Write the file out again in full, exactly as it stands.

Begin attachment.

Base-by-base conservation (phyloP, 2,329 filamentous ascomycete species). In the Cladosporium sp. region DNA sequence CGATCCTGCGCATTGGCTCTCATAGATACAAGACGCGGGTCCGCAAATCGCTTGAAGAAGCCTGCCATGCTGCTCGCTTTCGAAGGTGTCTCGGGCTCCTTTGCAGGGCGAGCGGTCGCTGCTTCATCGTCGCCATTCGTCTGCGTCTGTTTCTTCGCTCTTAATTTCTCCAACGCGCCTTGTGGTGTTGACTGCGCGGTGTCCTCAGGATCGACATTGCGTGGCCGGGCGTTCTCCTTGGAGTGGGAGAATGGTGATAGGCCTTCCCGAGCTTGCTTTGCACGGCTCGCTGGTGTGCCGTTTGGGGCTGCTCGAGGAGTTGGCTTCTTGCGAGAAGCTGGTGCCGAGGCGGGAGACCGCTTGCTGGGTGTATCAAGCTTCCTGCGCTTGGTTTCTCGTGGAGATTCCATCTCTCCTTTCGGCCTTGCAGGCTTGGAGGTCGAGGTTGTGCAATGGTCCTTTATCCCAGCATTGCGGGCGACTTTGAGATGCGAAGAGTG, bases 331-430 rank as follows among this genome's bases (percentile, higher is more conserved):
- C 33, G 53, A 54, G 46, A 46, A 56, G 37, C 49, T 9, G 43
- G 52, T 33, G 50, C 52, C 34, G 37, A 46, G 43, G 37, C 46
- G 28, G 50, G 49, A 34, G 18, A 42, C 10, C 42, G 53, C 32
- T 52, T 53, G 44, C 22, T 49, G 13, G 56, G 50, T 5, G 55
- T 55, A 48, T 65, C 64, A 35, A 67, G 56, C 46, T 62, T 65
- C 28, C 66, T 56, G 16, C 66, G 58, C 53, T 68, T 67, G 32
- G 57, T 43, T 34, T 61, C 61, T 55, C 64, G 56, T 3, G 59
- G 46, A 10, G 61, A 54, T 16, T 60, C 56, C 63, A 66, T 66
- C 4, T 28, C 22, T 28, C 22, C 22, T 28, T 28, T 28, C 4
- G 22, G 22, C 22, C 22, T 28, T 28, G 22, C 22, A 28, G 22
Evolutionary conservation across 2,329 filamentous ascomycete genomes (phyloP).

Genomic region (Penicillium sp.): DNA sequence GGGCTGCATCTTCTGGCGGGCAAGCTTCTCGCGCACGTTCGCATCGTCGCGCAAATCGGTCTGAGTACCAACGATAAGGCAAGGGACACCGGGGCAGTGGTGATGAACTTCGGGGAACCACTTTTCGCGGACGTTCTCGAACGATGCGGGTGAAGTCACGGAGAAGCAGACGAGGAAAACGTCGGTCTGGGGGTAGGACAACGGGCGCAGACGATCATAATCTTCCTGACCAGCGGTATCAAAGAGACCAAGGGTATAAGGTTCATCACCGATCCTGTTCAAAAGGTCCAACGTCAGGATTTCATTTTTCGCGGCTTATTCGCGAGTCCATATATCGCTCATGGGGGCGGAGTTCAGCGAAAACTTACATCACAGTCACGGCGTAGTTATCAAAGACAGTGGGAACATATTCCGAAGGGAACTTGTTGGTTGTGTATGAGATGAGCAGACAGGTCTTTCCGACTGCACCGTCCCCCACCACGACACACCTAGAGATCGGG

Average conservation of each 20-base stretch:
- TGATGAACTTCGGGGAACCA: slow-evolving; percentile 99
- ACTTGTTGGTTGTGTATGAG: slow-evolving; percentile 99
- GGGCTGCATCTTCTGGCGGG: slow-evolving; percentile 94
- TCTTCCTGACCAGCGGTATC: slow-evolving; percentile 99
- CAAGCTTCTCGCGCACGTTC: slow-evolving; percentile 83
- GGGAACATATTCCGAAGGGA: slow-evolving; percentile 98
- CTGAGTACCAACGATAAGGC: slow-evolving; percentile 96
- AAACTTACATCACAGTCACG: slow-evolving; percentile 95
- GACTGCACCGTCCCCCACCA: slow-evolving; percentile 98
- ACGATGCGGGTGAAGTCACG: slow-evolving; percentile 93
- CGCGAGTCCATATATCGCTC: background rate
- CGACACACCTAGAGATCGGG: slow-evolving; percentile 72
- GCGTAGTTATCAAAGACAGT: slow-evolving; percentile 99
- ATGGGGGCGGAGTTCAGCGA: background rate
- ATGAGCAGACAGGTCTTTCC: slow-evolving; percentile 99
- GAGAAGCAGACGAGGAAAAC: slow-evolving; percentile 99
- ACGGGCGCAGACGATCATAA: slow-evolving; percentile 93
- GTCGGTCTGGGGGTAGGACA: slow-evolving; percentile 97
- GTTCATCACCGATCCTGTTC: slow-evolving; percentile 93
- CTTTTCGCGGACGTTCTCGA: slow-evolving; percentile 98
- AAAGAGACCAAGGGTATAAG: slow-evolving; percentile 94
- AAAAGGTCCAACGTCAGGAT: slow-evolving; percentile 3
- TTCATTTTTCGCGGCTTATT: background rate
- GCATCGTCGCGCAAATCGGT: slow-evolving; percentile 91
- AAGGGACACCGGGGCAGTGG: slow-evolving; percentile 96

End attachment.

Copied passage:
Base-by-base conservation (phyloP, 2,329 filamentous ascomycete species). In the Cladosporium sp. region DNA sequence CGATCCTGCGCATTGGCTCTCATAGATACAAGACGCGGGTCCGCAAATCGCTTGAAGAAGCCTGCCATGCTGCTCGCTTTCGAAGGTGTCTCGGGCTCCTTTGCAGGGCGAGCGGTCGCTGCTTCATCGTCGCCATTCGTCTGCGTCTGTTTCTTCGCTCTTAATTTCTCCAACGCGCCTTGTGGTGTTGACTGCGCGGTGTCCTCAGGATCGACATTGCGTGGCCGGGCGTTCTCCTTGGAGTGGGAGAATGGTGATAGGCCTTCCCGAGCTTGCTTTGCACGGCTCGCTGGTGTGCCGTTTGGGGCTGCTCGAGGAGTTGGCTTCTTGCGAGAAGCTGGTGCCGAGGCGGGAGACCGCTTGCTGGGTGTATCAAGCTTCCTGCGCTTGGTTTCTCGTGGAGATTCCATCTCTCCTTTCGGCCTTGCAGGCTTGGAGGTCGAGGTTGTGCAATGGTCCTTTATCCCAGCATTGCGGGCGACTTTGAGATGCGAAGAGTG, bases 331-430 rank as follows among this genome's bases (percentile, higher is more conserved):
- C 33, G 53, A 54, G 46, A 46, A 56, G 37, C 49, T 9, G 43
- G 52, T 33, G 50, C 52, C 34, G 37, A 46, G 43, G 37, C 46
- G 28, G 50, G 49, A 34, G 18, A 42, C 10, C 42, G 53, C 32
- T 52, T 53, G 44, C 22, T 49, G 13, G 56, G 50, T 5, G 55
- T 55, A 48, T 65, C 64, A 35, A 67, G 56, C 46, T 62, T 65
- C 28, C 66, T 56, G 16, C 66, G 58, C 53, T 68, T 67, G 32
- G 57, T 43, T 34, T 61, C 61, T 55, C 64, G 56, T 3, G 59
- G 46, A 10, G 61, A 54, T 16, T 60, C 56, C 63, A 66, T 66
- C 4, T 28, C 22, T 28, C 22, C 22, T 28, T 28, T 28, C 4
- G 22, G 22, C 22, C 22, T 28, T 28, G 22, C 22, A 28, G 22
Evolutionary conservation across 2,329 filamentous ascomycete genomes (phyloP).

Genomic region (Penicillium sp.): DNA sequence GGGCTGCATCTTCTGGCGGGCAAGCTTCTCGCGCACGTTCGCATCGTCGCGCAAATCGGTCTGAGTACCAACGATAAGGCAAGGGACACCGGGGCAGTGGTGATGAACTTCGGGGAACCACTTTTCGCGGACGTTCTCGAACGATGCGGGTGAAGTCACGGAGAAGCAGACGAGGAAAACGTCGGTCTGGGGGTAGGACAACGGGCGCAGACGATCATAATCTTCCTGACCAGCGGTATCAAAGAGACCAAGGGTATAAGGTTCATCACCGATCCTGTTCAAAAGGTCCAACGTCAGGATTTCATTTTTCGCGGCTTATTCGCGAGTCCATATATCGCTCATGGGGGCGGAGTTCAGCGAAAACTTACATCACAGTCACGGCGTAGTTATCAAAGACAGTGGGAACATATTCCGAAGGGAACTTGTTGGTTGTGTATGAGATGAGCAGACAGGTCTTTCCGACTGCACCGTCCCCCACCACGACACACCTAGAGATCGGG

Average conservation of each 20-base stretch:
- TGATGAACTTCGGGGAACCA: slow-evolving; percentile 99
- ACTTGTTGGTTGTGTATGAG: slow-evolving; percentile 99
- GGGCTGCATCTTCTGGCGGG: slow-evolving; percentile 94
- TCTTCCTGACCAGCGGTATC: slow-evolving; percentile 99
- CAAGCTTCTCGCGCACGTTC: slow-evolving; percentile 83
- GGGAACATATTCCGAAGGGA: slow-evolving; percentile 98
- CTGAGTACCAACGATAAGGC: slow-evolving; percentile 96
- AAACTTACATCACAGTCACG: slow-evolving; percentile 95
- GACTGCACCGTCCCCCACCA: slow-evolving; percentile 98
- ACGATGCGGGTGAAGTCACG: slow-evolving; percentile 93
- CGCGAGTCCATATATCGCTC: background rate
- CGACACACCTAGAGATCGGG: slow-evolving; percentile 72
- GCGTAGTTATCAAAGACAGT: slow-evolving; percentile 99
- ATGGGGGCGGAGTTCAGCGA: background rate
- ATGAGCAGACAGGTCTTTCC: slow-evolving; percentile 99
- GAGAAGCAGACGAGGAAAAC: slow-evolving; percentile 99
- ACGGGCGCAGACGATCATAA: slow-evolving; percentile 93
- GTCGGTCTGGGGGTAGGACA: slow-evolving; percentile 97
- GTTCATCACCGATCCTGTTC: slow-evolving; percentile 93
- CTTTTCGCGGACGTTCTCGA: slow-evolving; percentile 98
- AAAGAGACCAAGGGTATAAG: slow-evolving; percentile 94
- AAAAGGTCCAACGTCAGGAT: slow-evolving; percentile 3
- TTCATTTTTCGCGGCTTATT: background rate
- GCATCGTCGCGCAAATCGGT: slow-evolving; percentile 91
- AAGGGACACCGGGGCAGTGG: slow-evolving; percentile 96